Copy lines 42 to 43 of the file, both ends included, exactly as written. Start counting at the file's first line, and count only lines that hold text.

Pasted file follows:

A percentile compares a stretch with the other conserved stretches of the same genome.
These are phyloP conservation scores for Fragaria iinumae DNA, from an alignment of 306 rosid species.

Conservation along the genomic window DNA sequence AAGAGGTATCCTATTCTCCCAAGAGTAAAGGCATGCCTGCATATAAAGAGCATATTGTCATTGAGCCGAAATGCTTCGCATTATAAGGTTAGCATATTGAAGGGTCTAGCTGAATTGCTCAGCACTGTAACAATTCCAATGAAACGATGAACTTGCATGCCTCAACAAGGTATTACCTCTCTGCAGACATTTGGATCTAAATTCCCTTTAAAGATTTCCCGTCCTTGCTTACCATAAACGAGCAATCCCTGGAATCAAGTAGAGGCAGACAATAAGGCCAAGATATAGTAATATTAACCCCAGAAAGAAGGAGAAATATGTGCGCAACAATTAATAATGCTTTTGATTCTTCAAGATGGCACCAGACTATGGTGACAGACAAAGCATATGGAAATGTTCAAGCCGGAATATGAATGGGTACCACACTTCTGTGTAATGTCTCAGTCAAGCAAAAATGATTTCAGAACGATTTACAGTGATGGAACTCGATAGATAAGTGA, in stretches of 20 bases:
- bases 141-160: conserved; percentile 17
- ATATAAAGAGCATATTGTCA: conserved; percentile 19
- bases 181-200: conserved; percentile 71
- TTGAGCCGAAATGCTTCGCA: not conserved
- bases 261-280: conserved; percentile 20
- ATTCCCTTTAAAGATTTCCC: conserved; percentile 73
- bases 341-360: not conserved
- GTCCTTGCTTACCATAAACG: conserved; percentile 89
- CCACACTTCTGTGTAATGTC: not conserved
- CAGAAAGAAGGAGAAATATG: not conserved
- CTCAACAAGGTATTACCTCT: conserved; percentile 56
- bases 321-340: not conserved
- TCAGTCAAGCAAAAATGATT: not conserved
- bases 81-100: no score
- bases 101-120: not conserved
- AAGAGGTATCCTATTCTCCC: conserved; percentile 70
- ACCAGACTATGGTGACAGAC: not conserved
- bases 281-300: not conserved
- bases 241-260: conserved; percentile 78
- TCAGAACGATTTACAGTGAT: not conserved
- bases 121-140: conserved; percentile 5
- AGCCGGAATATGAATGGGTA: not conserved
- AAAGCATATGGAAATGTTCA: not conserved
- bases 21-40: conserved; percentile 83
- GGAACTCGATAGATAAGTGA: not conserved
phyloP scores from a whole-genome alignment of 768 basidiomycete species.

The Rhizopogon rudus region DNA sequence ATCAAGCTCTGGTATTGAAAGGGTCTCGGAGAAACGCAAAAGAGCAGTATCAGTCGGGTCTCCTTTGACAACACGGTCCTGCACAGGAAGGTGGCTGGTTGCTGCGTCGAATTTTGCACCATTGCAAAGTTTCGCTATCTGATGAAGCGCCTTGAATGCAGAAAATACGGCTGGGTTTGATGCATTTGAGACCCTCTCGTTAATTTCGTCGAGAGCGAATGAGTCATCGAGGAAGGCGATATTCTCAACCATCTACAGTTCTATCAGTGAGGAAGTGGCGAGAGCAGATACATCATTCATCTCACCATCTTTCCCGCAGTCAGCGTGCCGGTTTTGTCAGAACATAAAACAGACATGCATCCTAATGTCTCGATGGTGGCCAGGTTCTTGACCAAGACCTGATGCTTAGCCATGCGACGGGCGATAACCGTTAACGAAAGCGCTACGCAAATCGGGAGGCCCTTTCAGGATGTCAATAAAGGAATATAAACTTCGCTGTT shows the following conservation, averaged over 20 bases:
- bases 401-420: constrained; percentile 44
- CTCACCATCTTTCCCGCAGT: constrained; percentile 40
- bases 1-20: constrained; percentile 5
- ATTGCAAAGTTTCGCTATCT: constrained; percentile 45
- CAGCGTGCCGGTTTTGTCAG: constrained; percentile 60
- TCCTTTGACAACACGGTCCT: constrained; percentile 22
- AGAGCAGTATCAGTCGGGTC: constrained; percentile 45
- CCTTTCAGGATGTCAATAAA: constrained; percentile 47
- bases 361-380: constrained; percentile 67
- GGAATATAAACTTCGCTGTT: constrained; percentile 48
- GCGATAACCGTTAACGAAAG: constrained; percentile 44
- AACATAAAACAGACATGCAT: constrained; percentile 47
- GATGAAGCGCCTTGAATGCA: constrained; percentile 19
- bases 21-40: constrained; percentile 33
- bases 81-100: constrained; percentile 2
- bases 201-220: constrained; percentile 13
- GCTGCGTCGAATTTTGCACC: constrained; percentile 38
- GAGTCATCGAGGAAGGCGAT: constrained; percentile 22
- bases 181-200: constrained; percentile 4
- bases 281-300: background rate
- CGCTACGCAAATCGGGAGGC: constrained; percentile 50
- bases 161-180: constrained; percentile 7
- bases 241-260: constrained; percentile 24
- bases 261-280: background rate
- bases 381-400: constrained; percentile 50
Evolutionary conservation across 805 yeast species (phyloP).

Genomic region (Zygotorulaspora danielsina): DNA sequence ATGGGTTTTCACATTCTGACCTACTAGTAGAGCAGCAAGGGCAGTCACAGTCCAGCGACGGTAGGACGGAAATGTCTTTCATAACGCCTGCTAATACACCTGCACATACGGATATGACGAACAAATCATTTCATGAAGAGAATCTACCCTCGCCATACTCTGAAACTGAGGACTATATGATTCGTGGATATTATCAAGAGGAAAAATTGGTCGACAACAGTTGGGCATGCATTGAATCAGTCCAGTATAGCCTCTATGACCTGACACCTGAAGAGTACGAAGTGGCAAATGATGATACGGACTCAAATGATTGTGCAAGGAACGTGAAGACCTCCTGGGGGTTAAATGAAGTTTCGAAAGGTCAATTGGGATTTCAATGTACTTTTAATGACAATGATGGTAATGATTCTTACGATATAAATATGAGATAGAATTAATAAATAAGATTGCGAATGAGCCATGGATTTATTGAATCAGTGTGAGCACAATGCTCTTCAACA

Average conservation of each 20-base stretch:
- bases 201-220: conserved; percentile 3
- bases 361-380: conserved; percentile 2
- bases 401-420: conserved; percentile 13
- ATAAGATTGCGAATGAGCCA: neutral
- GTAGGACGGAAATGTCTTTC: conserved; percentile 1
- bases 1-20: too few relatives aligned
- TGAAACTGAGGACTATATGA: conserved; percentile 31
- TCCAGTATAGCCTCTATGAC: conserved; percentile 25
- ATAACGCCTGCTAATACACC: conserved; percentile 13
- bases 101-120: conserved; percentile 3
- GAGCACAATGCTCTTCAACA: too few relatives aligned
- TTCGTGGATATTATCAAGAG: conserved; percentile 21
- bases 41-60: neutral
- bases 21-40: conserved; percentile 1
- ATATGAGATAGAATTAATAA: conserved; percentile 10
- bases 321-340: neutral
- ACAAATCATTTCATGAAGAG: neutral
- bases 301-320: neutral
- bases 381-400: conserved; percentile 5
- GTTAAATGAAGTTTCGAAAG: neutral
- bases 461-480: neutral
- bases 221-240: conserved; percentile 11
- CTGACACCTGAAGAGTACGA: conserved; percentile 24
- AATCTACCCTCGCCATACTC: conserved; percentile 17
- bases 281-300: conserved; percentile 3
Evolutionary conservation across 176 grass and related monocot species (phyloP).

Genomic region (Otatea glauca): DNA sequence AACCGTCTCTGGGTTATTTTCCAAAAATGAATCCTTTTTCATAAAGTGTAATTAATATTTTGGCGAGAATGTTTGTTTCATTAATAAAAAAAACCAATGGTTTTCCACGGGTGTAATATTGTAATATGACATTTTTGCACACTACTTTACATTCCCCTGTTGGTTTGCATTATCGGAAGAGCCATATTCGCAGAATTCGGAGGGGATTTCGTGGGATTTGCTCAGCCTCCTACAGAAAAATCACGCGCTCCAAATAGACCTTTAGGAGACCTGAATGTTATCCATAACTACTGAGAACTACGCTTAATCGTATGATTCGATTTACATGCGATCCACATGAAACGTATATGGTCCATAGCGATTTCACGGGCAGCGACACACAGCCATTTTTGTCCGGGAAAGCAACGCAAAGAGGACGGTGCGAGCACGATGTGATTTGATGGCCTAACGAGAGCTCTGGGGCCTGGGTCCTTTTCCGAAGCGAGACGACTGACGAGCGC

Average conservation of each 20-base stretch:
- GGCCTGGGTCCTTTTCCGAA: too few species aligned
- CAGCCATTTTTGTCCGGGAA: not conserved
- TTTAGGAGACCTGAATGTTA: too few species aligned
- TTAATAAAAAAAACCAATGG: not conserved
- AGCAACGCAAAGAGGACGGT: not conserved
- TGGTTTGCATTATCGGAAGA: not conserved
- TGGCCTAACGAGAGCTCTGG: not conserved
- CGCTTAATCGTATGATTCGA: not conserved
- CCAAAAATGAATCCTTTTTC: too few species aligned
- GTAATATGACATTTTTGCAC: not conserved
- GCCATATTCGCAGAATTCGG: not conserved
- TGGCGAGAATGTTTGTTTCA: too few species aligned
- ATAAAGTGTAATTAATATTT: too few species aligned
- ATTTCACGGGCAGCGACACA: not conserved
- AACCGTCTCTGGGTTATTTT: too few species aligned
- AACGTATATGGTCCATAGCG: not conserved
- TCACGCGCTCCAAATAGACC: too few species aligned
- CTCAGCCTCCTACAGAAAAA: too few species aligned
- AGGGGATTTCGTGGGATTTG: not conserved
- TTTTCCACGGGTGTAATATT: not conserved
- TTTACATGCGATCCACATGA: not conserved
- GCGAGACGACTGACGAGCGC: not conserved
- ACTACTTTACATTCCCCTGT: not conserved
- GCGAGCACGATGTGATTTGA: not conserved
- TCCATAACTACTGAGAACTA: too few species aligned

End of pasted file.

- AACATAAAACAGACATGCAT: constrained; percentile 47
- GATGAAGCGCCTTGAATGCA: constrained; percentile 19